The Administration does not support Senate passage of S. 1255.
Federal courts have already handled a number of cybersquatting cases, and the Administration believes that these cases show that these courts are friendly to the victims of cybersquatting. Absent any showing that the legitimate interests of trademark holders are not being protected, it would be better to allow courts to continue to develop a body of case law in this area.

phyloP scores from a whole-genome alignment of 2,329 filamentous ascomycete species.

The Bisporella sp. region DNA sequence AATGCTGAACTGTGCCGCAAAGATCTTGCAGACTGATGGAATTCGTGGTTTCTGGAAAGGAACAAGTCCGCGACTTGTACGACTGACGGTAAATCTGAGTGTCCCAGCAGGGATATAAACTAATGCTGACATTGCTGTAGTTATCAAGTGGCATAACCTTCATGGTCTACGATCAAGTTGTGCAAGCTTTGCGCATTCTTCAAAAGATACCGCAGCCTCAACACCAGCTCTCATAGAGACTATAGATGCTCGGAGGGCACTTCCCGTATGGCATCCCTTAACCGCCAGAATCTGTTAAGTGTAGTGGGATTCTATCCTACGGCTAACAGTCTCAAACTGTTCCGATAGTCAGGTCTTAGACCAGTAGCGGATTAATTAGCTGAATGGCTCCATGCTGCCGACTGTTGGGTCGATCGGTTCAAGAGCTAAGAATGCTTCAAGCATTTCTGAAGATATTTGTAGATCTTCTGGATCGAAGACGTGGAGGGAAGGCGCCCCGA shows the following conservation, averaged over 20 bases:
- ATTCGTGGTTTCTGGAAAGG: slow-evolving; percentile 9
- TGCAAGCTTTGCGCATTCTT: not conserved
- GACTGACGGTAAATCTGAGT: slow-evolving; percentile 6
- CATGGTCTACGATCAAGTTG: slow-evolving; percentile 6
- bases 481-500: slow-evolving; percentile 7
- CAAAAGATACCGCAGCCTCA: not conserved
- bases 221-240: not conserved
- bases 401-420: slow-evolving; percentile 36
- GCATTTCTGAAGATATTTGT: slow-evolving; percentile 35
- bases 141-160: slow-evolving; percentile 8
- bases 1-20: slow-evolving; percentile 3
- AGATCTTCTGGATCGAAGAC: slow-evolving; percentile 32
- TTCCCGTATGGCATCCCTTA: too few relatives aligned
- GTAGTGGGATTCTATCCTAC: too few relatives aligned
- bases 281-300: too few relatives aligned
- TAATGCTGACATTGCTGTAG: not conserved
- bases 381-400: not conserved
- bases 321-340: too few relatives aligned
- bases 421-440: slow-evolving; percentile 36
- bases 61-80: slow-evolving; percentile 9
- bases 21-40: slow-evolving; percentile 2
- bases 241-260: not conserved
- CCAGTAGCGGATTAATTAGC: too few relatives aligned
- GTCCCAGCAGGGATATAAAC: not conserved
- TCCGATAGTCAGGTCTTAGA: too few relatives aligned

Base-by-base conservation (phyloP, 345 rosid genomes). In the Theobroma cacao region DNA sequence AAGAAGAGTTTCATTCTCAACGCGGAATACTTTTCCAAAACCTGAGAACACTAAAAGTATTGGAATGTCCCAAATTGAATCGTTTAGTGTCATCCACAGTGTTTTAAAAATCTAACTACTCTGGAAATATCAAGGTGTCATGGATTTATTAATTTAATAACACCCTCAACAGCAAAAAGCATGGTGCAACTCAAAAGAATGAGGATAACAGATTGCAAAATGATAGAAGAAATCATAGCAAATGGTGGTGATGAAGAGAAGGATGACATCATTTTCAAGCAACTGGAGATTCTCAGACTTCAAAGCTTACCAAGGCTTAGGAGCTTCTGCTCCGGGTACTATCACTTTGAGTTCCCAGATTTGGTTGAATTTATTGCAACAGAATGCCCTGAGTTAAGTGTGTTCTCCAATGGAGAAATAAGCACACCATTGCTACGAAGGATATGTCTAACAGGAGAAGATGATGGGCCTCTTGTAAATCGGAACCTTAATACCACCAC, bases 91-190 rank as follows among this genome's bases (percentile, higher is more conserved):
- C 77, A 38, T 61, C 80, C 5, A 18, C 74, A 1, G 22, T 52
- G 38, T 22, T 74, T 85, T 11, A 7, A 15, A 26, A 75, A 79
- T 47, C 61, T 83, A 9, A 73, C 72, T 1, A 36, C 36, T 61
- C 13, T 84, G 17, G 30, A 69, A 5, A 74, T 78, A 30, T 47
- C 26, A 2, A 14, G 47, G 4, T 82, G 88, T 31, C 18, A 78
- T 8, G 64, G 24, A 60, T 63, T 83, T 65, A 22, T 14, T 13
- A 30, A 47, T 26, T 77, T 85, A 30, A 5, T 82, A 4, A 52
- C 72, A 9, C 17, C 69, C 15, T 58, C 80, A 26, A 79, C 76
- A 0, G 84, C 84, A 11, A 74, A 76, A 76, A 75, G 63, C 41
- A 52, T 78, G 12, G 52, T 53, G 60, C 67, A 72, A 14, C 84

The Administration is also concerned that other countries may view any legislation enacted in the United States as an invitation to enact their own, potentially conflicting approaches to cybersquatting. This could result in uncertainty and additional expense for trademark owners attempting to protect the value of their trademarks. During the past 14 months, the World Intellectual Property Organization has undertaken an extensive review of the cybersquatting problem, and it has developed a body of recommendations that are being widely reviewed by concerned parties. The Administration believes that it would be better to allow both private stakeholders and government authorities time to consider and further refine these recommendations before enacting Federal cybersquatting law.